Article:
Can I trust my employees when they’re not in the office? This is an ongoing question for employers. In an era dominated by discussions about work/life balance, entrepreneurs are pushed toward creating a virtual model for their business.  Regular work-at-home employees has grown 103% in the last 10 years, according to Kate Lister, president of the San Diego-based Global Workplace Analytics. Currently, 2.8% of the workforce now work from home at least half the time.

But can a remote workforce really work? Can you ensure productivity, measure success, increase job satisfaction, and avoid creating other problems for your staff?

3 Reasons A Remote Workforce Can’t Work

1. You can’t manage what you can’t see. The best metric for measuring an employees’ performance and productivity is to see them in action. Managing “face time” allows employers to identify their A-players. Without that interaction, it is extremely difficult for managers to use current protocols for assessing success and measure productivity.

2. Discourages the connection employees are looking for. Research shows that professionals are looking for more than a job. They want a career in an industry and role they are passionate about and includes the opportunity for growth. Most importantly, these professionals want to reshape the traditional manager-employee relationship with a boss who communicates clearly and effectively, encourages autonomy, and accurately assesses performance.  If that want today’s talent wants, how can you possibly deliver when a significant percentage of the staff isn’t present in the office on a regular basis?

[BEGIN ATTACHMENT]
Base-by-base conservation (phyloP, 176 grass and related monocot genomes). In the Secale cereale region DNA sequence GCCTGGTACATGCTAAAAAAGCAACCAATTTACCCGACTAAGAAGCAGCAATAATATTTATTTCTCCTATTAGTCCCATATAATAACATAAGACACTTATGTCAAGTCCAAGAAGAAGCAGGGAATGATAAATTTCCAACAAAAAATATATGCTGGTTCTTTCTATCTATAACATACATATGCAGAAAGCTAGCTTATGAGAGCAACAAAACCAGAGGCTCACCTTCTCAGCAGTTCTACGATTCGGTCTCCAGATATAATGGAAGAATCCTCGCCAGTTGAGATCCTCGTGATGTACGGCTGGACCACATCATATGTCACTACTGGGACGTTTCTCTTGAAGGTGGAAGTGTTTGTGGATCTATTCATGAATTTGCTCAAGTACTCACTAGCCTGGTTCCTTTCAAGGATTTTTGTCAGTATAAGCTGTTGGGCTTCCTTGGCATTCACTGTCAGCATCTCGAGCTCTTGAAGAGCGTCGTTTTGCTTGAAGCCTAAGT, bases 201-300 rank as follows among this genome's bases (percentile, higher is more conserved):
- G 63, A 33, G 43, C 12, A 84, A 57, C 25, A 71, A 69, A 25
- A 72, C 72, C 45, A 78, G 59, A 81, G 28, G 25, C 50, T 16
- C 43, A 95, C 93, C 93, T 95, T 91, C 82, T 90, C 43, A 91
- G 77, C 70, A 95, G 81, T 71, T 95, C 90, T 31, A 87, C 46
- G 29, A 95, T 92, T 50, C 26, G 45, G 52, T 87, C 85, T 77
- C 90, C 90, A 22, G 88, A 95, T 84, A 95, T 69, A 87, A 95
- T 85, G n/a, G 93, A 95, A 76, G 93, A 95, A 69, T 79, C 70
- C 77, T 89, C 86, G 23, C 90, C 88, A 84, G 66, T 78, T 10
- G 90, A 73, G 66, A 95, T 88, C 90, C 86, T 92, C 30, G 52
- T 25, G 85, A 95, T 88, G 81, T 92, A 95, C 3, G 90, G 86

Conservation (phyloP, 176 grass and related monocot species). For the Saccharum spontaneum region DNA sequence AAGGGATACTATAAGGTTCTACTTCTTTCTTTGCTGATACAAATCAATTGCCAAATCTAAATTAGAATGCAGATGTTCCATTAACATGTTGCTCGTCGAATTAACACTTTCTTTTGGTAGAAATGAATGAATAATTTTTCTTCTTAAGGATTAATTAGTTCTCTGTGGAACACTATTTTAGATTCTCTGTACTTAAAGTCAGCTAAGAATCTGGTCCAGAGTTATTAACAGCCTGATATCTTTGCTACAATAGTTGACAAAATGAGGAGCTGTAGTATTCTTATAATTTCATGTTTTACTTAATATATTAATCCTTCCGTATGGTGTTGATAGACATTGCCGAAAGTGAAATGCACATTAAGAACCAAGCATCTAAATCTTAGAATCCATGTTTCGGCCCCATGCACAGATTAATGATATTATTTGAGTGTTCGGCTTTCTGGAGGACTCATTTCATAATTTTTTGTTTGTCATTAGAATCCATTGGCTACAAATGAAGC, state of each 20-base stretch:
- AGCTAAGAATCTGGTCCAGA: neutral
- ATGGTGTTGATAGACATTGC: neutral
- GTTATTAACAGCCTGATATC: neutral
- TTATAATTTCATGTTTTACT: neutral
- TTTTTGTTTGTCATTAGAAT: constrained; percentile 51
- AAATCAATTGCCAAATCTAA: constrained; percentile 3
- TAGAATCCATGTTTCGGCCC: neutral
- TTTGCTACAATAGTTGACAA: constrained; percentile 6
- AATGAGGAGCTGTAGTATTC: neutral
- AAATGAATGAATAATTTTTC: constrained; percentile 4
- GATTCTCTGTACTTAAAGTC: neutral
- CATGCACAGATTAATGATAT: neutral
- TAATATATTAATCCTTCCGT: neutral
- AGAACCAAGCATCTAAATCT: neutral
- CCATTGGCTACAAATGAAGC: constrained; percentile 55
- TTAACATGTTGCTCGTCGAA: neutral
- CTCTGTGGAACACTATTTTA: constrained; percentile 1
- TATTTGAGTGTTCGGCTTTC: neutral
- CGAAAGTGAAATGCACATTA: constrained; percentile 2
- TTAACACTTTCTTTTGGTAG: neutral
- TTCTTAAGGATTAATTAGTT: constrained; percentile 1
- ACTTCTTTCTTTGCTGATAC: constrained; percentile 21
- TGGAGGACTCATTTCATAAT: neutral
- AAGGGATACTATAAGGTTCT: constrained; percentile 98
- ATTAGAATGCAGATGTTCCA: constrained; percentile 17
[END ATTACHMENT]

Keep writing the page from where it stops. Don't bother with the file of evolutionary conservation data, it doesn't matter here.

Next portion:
3. Isolation negatively impacts the collaborative process. A “team atmosphere” is the norm in many organizations. It is also one of the factors candidates include when considering an offer. A collaborative environment allows for departments to strategize together, resulting in “out of the box” thinking and creative solutions. By allowing key employees to work from home, they are no longer part of the action in a consistent way. Requiring weekly check-ins, strategy meetings via Skype, and weekly emails may allow managers to track progress. Unfortunately, these things do not foster the collaborative process. In fact, employees who only appear in the office on a weekly basis can significantly disrupt a team that has worked alongside one another every day.

Perhaps we are asking the wrong question…

What if, in spite of all the above factors to the contrary, a remote workforce can work and is exactly what your business needs to reach the next level? What if incorporating a virtual model could reduce turnover by 50%? What if you could significantly increase productivity while saving thousands of dollars…

Learn how to make your remote workforce work- Download our latest Quarterly Talent Report.